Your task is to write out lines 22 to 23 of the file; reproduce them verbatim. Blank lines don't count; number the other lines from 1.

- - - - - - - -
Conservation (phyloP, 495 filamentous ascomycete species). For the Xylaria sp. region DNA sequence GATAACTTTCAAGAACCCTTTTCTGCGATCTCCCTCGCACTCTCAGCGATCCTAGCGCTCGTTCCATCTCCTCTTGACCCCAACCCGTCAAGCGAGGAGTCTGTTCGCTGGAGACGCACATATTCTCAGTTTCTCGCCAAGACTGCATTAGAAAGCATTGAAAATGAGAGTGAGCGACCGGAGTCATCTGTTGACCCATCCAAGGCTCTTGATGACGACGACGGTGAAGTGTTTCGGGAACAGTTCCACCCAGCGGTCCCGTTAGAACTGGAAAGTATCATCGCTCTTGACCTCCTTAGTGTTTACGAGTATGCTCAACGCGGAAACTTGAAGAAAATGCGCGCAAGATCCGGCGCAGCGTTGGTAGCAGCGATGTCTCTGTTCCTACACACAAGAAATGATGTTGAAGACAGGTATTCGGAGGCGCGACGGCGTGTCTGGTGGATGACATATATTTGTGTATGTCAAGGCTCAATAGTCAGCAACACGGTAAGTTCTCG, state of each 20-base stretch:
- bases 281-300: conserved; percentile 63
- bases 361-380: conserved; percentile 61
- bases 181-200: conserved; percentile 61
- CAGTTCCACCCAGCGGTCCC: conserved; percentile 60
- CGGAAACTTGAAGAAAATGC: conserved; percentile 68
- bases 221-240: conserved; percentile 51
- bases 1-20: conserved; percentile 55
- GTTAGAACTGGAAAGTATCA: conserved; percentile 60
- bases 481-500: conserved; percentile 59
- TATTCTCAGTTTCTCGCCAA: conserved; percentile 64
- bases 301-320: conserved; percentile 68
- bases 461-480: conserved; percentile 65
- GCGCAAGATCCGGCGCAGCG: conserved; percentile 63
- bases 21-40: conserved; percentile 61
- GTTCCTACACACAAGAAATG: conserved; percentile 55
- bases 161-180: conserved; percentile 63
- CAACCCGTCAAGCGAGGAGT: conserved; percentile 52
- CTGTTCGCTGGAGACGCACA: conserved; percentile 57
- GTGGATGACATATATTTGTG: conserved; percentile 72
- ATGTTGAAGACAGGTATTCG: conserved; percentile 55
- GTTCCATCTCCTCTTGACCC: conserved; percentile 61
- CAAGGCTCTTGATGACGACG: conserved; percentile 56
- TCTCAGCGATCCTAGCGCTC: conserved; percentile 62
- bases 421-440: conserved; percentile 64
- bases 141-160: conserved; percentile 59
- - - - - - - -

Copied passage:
- GTTCCATCTCCTCTTGACCC: conserved; percentile 61
- CAAGGCTCTTGATGACGACG: conserved; percentile 56